Ford on Tuesday reported second quarter net income of $2.4bn, or 59 cents per share, down $201m year on year. Pre-tax operating profit slipped $64m to $2.9bn or 65 cents per share.
Automotive pre-tax operating profit rose $209m to $2.3bn. Ford Credit reported pre-tax operating profit of $604m, down $284m.
Company revenue rose $4.2bn to $35.5bn. Automotive operating related cash flow was $2.3bn in the second quarter and the automaker made an additional $2.6bn of debt repayments, making payments on term loans and full repayment of the outstanding balance on its revolving credit line.
For the full year, the automaker said it “plans to deliver continued improvement in pre-tax operating profit and automotive operating-related cash flow compared to 2010”.
Total vehicle wholesales in the second quarter were 1.5m units, up 101,000 units.
By region, North America booked pre-tax operating profit of $1.9bn, an increase of $10m. Wholesales were 736,000 units, up 77,000 units from a year ago. Revenue was $19.5bn, up $2.6bn.
South America reported pre-tax operating profit of $267m, a decrease of $18m. Wholesales in the second quarter were 135,000 units and revenue rose $300m to $2.9bn.
Europe pre-tax operating profit fell $146m to $176m due to higher commodities and structural costs and an “adverse change in dealer stocks” – reflecting moves to replenish dealer stocks in second quarter 2010 following the end of scrappage programmes compared to dealer stock declines in second quarter 2011. Wholesales in the second quarter were 422,000 units, about the same as a year ago. Revenue was $9bn, up $1.5bn.
Asia Pacific Africa reported pre-tax operating profit of $1m, a decrease of $112m. Wholesales were 226,000 units, up 17,000 units. Revenue was $2.1bn, up $300m.
Other Automotive lost $76m, an improvement of $475m from a year ago.
In the first half of 2011, the seasonally adjusted annual rate of sales was 12.8m in the US and 15.4m units for the 19 markets Ford tracks in Europe.
The automaker said it is maintaining its US full year industry volume outlook in the range of 13m to 13.5m units. In Europe, after a strong first half, it foresees some sign of weakness related to the debt crisis and fiscal austerity programmes and now forecasts the industry in Europe to be in a range of 14.8m to 15.3m units compared with 14.5m to 15.5m units previously.
Ford said that, as reported with first quarter results, quality remains mixed due to some near-term issues in North America, which it “is addressing” but is pleased with progress made to date. The company also said it is on track to achieve quality improvements in international operations.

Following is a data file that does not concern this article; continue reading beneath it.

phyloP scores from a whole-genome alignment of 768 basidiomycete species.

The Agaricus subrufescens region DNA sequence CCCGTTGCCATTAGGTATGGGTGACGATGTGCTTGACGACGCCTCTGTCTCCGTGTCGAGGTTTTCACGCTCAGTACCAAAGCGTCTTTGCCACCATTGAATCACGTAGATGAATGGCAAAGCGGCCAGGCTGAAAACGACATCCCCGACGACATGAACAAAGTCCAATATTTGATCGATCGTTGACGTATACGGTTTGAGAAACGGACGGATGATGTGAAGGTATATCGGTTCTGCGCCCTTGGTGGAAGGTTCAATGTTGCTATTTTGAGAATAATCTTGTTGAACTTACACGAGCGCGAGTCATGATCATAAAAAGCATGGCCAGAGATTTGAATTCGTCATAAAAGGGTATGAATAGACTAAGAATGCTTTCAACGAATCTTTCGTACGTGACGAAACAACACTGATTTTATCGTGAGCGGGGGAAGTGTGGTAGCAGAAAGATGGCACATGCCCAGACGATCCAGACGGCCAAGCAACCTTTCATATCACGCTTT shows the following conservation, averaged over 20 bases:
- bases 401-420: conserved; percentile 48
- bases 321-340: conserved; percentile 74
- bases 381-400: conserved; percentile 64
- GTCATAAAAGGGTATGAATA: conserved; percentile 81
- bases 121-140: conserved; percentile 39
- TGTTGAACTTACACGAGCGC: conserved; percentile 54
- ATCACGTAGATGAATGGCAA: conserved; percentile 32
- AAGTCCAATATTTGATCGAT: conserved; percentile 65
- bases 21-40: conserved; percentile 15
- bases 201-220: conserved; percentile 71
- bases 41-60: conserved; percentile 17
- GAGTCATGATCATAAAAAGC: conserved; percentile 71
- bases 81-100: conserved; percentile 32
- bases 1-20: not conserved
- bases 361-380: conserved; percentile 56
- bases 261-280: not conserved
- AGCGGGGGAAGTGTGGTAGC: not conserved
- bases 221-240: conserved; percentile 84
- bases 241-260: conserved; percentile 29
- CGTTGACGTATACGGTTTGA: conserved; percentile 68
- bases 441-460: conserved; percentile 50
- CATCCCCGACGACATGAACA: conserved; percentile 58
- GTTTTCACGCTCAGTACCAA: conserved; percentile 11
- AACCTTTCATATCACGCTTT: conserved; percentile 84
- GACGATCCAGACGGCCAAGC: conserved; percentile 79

The company expects full year US total market share, its US retail share and European market share to be equal to or improved from 2010. In the first half, Ford’s US total market share was 16.7%, its US retail share was 13.9% and European market share 8.4%.
The automaker said it remains on track to deliver continued improvement for full year pre-tax operating profit and automotive operating-related cash flow compared with 2010. In 2010, the company reported a full-year pre-tax operating profit of $8.3bn and automotive operating-related cash flow of $4.4bn.
Ford said it continues to expect second half results will be lower than first half due to increasing commodities and structural costs, as well as seasonal factors that tend to favour the first half. At Ford Credit, lower profit in the second half is expected.
Ford continues to expect commodities and structural costs to each increase by about $2bn compared with 2010 but expects structural costs as a percent of net revenue to improve compared with 2010.
Based on first half performance and expectations for the full year, Ford expects automotive operating margin to be equal to or improved compared with 6.1% in 2010, despite higher commodities costs. In the first half, automotive operating margin, at 7.3 percent, was down half a point year on year.
Third quarter production is forecast at about 1.4m units, up 92,000 units.
“We are making consistent progress on our commitment to deliver profitable growth for all,” said CEO Allan Mulally.
According to Edmunds.com, Ford’s sales were up 9.1% in the first half. Its average incentive spending was down 15.5% while its average transaction price (excluding incentives) was up 2.6%. Despite this growth, its US market share was down 0.6 percentage points to 16.9% in the first half of 2011.
“For weeks, Ford has been signaling that they expect weaker earnings in the second quarter due to higher costs for product development and commodities, which indeed have been on a steady climb,” said Edmunds senior analyst Michelle Krebs.
“But Ford also has to maintain an air of modesty with UAW contract talks kicking off this week. The company certainly doesn’t want to show that it’s flush when the union wants a bigger piece of the profits.”